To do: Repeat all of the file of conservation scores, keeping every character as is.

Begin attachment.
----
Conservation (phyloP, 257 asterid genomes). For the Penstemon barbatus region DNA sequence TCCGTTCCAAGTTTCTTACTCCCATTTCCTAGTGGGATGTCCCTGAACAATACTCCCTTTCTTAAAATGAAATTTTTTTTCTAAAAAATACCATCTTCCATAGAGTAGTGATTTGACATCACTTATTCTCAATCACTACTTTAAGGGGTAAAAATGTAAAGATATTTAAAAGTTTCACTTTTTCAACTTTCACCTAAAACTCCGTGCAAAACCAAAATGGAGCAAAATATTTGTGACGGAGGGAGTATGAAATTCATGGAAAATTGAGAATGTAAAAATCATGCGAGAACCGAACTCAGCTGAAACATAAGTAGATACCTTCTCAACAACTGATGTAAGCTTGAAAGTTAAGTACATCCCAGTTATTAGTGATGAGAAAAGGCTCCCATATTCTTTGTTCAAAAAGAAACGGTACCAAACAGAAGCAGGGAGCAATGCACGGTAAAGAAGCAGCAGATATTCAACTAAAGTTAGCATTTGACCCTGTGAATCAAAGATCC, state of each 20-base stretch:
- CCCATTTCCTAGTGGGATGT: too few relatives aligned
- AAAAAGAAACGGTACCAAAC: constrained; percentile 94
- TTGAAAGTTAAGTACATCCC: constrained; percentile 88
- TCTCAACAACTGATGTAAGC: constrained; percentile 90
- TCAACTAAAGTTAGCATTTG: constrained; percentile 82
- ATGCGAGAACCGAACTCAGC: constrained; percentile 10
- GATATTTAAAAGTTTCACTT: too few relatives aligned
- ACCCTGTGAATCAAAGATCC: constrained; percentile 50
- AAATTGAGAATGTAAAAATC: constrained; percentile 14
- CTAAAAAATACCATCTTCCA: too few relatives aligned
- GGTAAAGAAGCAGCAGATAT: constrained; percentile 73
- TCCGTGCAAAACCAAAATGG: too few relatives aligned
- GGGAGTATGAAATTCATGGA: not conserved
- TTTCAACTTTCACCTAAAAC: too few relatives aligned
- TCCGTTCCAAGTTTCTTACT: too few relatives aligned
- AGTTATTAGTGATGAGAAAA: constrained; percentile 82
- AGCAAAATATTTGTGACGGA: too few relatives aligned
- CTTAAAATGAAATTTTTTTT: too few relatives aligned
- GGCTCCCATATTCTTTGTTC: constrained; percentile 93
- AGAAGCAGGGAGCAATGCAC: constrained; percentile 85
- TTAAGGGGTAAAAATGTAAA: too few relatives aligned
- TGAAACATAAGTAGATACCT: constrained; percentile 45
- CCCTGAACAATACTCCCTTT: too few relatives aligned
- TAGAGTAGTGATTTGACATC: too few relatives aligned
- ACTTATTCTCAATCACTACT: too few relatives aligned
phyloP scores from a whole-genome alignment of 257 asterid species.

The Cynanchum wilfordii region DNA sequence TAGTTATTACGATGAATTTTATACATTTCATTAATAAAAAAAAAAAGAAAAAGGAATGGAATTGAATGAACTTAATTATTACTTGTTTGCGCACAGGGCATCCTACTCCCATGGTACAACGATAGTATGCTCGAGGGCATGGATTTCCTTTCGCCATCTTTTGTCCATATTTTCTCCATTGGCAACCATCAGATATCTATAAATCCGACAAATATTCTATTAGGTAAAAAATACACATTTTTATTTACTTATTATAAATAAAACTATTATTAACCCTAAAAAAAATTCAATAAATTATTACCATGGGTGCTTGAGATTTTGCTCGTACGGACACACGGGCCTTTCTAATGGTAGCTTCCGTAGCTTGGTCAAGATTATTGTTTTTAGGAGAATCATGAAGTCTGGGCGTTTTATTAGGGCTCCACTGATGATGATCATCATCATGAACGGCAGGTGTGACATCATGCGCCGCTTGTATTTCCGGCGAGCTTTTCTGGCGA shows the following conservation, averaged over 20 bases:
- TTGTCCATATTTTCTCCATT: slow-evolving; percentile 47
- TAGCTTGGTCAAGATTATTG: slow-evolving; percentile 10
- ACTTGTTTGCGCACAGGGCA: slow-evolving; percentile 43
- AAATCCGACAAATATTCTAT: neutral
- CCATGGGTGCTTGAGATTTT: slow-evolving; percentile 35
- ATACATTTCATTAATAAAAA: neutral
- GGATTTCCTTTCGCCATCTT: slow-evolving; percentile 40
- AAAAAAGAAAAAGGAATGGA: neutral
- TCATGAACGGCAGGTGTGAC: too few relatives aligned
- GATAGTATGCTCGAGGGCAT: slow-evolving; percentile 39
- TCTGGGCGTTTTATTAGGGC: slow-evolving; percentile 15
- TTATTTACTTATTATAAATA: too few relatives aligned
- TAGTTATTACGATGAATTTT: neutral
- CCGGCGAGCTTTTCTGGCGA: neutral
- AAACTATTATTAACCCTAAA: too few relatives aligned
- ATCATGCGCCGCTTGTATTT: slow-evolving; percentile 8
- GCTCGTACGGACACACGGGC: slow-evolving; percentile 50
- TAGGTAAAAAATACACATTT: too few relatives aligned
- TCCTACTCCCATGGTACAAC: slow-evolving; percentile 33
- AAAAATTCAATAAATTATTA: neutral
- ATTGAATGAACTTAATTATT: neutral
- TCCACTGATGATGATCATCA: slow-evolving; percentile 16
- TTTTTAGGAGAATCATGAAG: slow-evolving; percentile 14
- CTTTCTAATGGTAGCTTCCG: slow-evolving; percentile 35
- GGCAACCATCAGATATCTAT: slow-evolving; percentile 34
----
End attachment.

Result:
Conservation (phyloP, 257 asterid genomes). For the Penstemon barbatus region DNA sequence TCCGTTCCAAGTTTCTTACTCCCATTTCCTAGTGGGATGTCCCTGAACAATACTCCCTTTCTTAAAATGAAATTTTTTTTCTAAAAAATACCATCTTCCATAGAGTAGTGATTTGACATCACTTATTCTCAATCACTACTTTAAGGGGTAAAAATGTAAAGATATTTAAAAGTTTCACTTTTTCAACTTTCACCTAAAACTCCGTGCAAAACCAAAATGGAGCAAAATATTTGTGACGGAGGGAGTATGAAATTCATGGAAAATTGAGAATGTAAAAATCATGCGAGAACCGAACTCAGCTGAAACATAAGTAGATACCTTCTCAACAACTGATGTAAGCTTGAAAGTTAAGTACATCCCAGTTATTAGTGATGAGAAAAGGCTCCCATATTCTTTGTTCAAAAAGAAACGGTACCAAACAGAAGCAGGGAGCAATGCACGGTAAAGAAGCAGCAGATATTCAACTAAAGTTAGCATTTGACCCTGTGAATCAAAGATCC, state of each 20-base stretch:
- CCCATTTCCTAGTGGGATGT: too few relatives aligned
- AAAAAGAAACGGTACCAAAC: constrained; percentile 94
- TTGAAAGTTAAGTACATCCC: constrained; percentile 88
- TCTCAACAACTGATGTAAGC: constrained; percentile 90
- TCAACTAAAGTTAGCATTTG: constrained; percentile 82
- ATGCGAGAACCGAACTCAGC: constrained; percentile 10
- GATATTTAAAAGTTTCACTT: too few relatives aligned
- ACCCTGTGAATCAAAGATCC: constrained; percentile 50
- AAATTGAGAATGTAAAAATC: constrained; percentile 14
- CTAAAAAATACCATCTTCCA: too few relatives aligned
- GGTAAAGAAGCAGCAGATAT: constrained; percentile 73
- TCCGTGCAAAACCAAAATGG: too few relatives aligned
- GGGAGTATGAAATTCATGGA: not conserved
- TTTCAACTTTCACCTAAAAC: too few relatives aligned
- TCCGTTCCAAGTTTCTTACT: too few relatives aligned
- AGTTATTAGTGATGAGAAAA: constrained; percentile 82
- AGCAAAATATTTGTGACGGA: too few relatives aligned
- CTTAAAATGAAATTTTTTTT: too few relatives aligned
- GGCTCCCATATTCTTTGTTC: constrained; percentile 93
- AGAAGCAGGGAGCAATGCAC: constrained; percentile 85
- TTAAGGGGTAAAAATGTAAA: too few relatives aligned
- TGAAACATAAGTAGATACCT: constrained; percentile 45
- CCCTGAACAATACTCCCTTT: too few relatives aligned
- TAGAGTAGTGATTTGACATC: too few relatives aligned
- ACTTATTCTCAATCACTACT: too few relatives aligned
phyloP scores from a whole-genome alignment of 257 asterid species.

The Cynanchum wilfordii region DNA sequence TAGTTATTACGATGAATTTTATACATTTCATTAATAAAAAAAAAAAGAAAAAGGAATGGAATTGAATGAACTTAATTATTACTTGTTTGCGCACAGGGCATCCTACTCCCATGGTACAACGATAGTATGCTCGAGGGCATGGATTTCCTTTCGCCATCTTTTGTCCATATTTTCTCCATTGGCAACCATCAGATATCTATAAATCCGACAAATATTCTATTAGGTAAAAAATACACATTTTTATTTACTTATTATAAATAAAACTATTATTAACCCTAAAAAAAATTCAATAAATTATTACCATGGGTGCTTGAGATTTTGCTCGTACGGACACACGGGCCTTTCTAATGGTAGCTTCCGTAGCTTGGTCAAGATTATTGTTTTTAGGAGAATCATGAAGTCTGGGCGTTTTATTAGGGCTCCACTGATGATGATCATCATCATGAACGGCAGGTGTGACATCATGCGCCGCTTGTATTTCCGGCGAGCTTTTCTGGCGA shows the following conservation, averaged over 20 bases:
- TTGTCCATATTTTCTCCATT: slow-evolving; percentile 47
- TAGCTTGGTCAAGATTATTG: slow-evolving; percentile 10
- ACTTGTTTGCGCACAGGGCA: slow-evolving; percentile 43
- AAATCCGACAAATATTCTAT: neutral
- CCATGGGTGCTTGAGATTTT: slow-evolving; percentile 35
- ATACATTTCATTAATAAAAA: neutral
- GGATTTCCTTTCGCCATCTT: slow-evolving; percentile 40
- AAAAAAGAAAAAGGAATGGA: neutral
- TCATGAACGGCAGGTGTGAC: too few relatives aligned
- GATAGTATGCTCGAGGGCAT: slow-evolving; percentile 39
- TCTGGGCGTTTTATTAGGGC: slow-evolving; percentile 15
- TTATTTACTTATTATAAATA: too few relatives aligned
- TAGTTATTACGATGAATTTT: neutral
- CCGGCGAGCTTTTCTGGCGA: neutral
- AAACTATTATTAACCCTAAA: too few relatives aligned
- ATCATGCGCCGCTTGTATTT: slow-evolving; percentile 8
- GCTCGTACGGACACACGGGC: slow-evolving; percentile 50
- TAGGTAAAAAATACACATTT: too few relatives aligned
- TCCTACTCCCATGGTACAAC: slow-evolving; percentile 33
- AAAAATTCAATAAATTATTA: neutral
- ATTGAATGAACTTAATTATT: neutral
- TCCACTGATGATGATCATCA: slow-evolving; percentile 16
- TTTTTAGGAGAATCATGAAG: slow-evolving; percentile 14
- CTTTCTAATGGTAGCTTCCG: slow-evolving; percentile 35
- GGCAACCATCAGATATCTAT: slow-evolving; percentile 34